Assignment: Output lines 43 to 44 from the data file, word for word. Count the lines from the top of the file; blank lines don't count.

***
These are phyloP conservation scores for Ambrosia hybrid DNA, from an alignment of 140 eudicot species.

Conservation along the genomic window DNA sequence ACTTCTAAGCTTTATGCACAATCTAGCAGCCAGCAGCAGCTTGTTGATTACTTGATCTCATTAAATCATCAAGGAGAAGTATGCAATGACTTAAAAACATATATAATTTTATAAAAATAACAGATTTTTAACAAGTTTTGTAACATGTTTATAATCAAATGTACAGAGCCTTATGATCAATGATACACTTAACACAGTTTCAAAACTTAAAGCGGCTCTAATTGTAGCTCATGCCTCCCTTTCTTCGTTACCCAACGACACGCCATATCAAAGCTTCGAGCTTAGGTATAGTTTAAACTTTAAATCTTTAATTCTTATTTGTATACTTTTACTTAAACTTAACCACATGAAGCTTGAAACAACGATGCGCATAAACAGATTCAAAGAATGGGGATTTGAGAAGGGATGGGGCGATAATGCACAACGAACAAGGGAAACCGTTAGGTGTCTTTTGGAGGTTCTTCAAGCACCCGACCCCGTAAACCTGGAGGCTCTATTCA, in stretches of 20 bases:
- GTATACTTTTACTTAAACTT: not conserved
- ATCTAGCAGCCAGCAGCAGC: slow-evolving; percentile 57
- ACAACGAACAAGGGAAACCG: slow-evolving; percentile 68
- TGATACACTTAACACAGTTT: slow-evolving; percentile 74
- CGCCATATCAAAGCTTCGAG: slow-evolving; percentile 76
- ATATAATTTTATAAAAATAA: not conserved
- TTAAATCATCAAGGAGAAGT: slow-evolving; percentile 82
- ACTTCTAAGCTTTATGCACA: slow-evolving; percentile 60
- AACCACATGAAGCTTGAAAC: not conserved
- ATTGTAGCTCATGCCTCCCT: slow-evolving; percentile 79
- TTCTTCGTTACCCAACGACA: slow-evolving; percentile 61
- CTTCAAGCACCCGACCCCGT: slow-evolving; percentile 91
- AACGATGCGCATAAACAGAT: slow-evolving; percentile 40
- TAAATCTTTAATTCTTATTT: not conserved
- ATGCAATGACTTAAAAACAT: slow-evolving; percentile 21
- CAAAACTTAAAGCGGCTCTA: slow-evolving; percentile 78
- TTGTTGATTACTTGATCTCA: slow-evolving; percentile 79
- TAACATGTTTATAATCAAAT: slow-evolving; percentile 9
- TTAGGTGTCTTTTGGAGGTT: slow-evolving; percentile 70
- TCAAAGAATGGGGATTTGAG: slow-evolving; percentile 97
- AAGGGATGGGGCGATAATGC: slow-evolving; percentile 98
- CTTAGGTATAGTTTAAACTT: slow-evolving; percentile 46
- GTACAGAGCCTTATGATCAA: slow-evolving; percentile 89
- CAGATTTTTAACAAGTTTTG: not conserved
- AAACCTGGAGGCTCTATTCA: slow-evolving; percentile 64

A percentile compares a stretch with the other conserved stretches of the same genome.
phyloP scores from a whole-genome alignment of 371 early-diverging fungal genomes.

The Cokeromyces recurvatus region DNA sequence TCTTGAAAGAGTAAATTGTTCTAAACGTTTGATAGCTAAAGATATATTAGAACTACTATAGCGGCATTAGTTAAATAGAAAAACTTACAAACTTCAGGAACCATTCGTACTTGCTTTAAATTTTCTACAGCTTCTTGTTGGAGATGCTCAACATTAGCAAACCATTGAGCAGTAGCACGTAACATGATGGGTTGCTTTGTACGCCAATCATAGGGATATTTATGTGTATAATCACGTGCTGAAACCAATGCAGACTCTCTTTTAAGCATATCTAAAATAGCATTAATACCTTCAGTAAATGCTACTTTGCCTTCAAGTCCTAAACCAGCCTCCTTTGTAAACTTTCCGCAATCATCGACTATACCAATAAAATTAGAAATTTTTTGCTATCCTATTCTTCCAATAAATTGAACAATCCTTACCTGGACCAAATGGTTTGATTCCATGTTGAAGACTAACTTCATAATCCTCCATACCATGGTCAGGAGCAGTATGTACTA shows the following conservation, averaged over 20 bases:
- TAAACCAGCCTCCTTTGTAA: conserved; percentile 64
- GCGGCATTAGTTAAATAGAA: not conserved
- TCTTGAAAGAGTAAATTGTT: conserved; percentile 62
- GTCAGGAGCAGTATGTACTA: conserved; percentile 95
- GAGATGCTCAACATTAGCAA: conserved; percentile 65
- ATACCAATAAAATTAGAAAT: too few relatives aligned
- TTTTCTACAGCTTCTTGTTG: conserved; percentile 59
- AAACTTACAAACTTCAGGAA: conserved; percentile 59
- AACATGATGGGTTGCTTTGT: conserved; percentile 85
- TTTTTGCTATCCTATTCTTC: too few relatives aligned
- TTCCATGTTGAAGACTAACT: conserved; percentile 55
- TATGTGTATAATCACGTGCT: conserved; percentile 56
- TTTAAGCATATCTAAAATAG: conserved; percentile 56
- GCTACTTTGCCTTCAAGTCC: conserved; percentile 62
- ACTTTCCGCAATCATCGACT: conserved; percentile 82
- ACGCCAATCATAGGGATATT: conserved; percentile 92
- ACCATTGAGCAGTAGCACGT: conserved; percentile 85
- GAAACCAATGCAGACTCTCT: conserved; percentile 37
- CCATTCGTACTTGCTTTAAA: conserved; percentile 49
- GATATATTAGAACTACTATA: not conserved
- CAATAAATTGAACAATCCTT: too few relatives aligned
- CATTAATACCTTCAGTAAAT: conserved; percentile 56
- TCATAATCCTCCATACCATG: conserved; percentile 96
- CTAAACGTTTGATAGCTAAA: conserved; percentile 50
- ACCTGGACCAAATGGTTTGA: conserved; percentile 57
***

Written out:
- TTTAAGCATATCTAAAATAG: conserved; percentile 56
- GCTACTTTGCCTTCAAGTCC: conserved; percentile 62